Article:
By DAVID MOON, Moon Capital Management, LLC
January 19, 2014
After announcing that sales at Sear and K-Mart had plunged from a year earlier, the price of the companies’ parent, Sears Holding Corp, stock dropped 14 percent in immediate after-hours trading.
Sears Holding blamed the results on weakness in its core customer base of economically challenged customers (the company's term) and strategic missteps in trying to reshape the company's core business.
They were half right. There is no shortage of economically challenged customers. But there have been no strategic missteps at Sears Holding. Because there has been no strategy.
Sears, the company whose catalogue business was the model for first generation Internet retailing, has no idea who or what it is today, except the remnant of financial engineering.
Hedge fund manager Eddie Lampert took control of Kmart in bankruptcy in 2003 and combined it with Sears in 2005. His attraction wasn’t their retail operations; it was each company’s vast real estate portfolio.
There was hidden or ignored value in that real estate, and it took some sophisticated financial engineering and some massive confidence to unlock that value.
Then came operating two massive, troubled retailers, something entirely different than financial engineering.
A casual stroll through a Sears or K-Mart can make a shopper feel like he's been locked in the store after-hours.
To combat those empty aisles, Sears is trying a couple of unique methods of enhancing the retail experience: the Sears Authorized Driving School and the Sears vacation layaway service.
The company that brought us the Christmas wish book, Craftsman tools and Kenmore washers now touts that it is the place “where parents turn for peace of mind” in teaching their teens how to drive.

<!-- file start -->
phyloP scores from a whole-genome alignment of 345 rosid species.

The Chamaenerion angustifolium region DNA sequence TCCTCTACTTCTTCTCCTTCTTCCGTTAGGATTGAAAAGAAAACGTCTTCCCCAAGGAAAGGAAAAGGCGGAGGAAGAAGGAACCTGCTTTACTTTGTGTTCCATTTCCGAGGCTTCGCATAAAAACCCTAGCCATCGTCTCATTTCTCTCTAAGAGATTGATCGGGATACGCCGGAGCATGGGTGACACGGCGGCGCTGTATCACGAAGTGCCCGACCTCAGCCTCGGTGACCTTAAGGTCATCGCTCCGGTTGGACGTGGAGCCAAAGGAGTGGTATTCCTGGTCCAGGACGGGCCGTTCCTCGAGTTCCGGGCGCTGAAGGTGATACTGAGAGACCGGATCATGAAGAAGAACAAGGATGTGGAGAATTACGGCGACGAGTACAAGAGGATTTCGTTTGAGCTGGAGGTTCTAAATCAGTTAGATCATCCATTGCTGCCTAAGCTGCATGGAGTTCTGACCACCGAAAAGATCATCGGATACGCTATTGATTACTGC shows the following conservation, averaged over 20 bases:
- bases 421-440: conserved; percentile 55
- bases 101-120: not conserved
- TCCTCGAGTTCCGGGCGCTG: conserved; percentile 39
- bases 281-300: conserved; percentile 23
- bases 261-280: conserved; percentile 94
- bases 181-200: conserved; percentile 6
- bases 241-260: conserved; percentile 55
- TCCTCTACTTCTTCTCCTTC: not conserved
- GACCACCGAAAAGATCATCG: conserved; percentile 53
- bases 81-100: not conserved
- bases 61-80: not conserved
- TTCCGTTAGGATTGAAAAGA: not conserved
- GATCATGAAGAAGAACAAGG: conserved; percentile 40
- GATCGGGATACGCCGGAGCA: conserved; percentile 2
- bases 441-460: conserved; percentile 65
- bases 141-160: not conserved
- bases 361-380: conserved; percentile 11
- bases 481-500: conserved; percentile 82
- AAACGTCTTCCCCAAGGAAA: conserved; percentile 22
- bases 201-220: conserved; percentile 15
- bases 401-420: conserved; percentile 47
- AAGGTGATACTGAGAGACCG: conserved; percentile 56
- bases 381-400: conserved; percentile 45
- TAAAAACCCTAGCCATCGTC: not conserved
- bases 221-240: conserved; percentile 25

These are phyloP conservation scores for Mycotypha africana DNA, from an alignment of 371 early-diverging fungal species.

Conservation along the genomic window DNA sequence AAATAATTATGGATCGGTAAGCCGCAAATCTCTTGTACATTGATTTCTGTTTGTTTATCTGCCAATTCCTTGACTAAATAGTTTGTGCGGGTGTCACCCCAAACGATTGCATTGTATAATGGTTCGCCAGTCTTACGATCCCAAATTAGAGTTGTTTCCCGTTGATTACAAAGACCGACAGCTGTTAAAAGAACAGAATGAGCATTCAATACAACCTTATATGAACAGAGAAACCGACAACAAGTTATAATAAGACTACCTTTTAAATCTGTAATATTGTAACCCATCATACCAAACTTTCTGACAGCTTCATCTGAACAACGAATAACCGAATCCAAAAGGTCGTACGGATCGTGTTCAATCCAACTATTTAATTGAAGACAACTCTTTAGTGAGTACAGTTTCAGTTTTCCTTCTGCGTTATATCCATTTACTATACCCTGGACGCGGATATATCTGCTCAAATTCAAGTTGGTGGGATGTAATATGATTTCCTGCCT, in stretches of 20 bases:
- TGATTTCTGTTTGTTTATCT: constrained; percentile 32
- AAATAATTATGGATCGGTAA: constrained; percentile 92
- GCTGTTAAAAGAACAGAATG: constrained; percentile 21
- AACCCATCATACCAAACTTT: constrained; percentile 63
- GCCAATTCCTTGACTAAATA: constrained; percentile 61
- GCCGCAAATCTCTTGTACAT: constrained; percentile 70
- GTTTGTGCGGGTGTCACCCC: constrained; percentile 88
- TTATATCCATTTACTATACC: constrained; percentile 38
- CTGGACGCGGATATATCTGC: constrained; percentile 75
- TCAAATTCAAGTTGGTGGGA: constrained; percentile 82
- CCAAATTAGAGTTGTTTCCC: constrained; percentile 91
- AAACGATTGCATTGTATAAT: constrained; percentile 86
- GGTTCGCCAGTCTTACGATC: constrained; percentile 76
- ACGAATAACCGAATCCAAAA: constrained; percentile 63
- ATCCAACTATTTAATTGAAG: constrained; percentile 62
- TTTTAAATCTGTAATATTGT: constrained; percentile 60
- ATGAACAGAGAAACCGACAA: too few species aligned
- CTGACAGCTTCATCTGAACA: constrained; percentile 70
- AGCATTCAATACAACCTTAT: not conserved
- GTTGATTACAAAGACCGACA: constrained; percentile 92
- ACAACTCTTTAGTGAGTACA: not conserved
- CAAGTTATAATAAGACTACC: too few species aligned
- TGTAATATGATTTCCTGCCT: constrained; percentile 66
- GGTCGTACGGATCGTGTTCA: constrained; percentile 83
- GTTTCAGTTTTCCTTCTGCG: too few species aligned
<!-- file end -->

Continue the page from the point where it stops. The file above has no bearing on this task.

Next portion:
The company also bills itself as the “Official Sponsor of Family Fun,” offering layaway vacation packages for as little as $49 per month.
What’s next? Auto insurance? Real estate brokerage and development? Stock brokerage? Online news and weather services?
Wait a minute; Sears already tried each of those.
As a youngster, I once asked one of the country’s most successful businessman the most predictable fresh college graduate question.
“What is the key to success?”
This once bankrupt billionaire told me that as a young man he tried to do too many things. He diluted his energy across a number of different projects, never able to fully give a single one needed attention.
His fortunes began to change when he decided what he wanted to be.
Like Sears, very few people ever determine what they want to be.
Massive success occurs when passion, skills and intentional effort all intersect. It works with businesses. And it works with people. We know that Peyton Manning is a talented athlete and hard worker.
Would he be a world class achiever if he had chosen music or abstract mathematics as a career?
Peyton Manning will never win a CMA Award. And Kenny Chesney will never win a Super Bowl.
Each has a natural skill set on which he chooses to focus.
And without focus, a natural advantage is no advantage.
David Moon is president of Moon Capital Management, a
Knoxville-based investment management firm. This article
originally appeared in the News Sentinel (Knoxville, TN).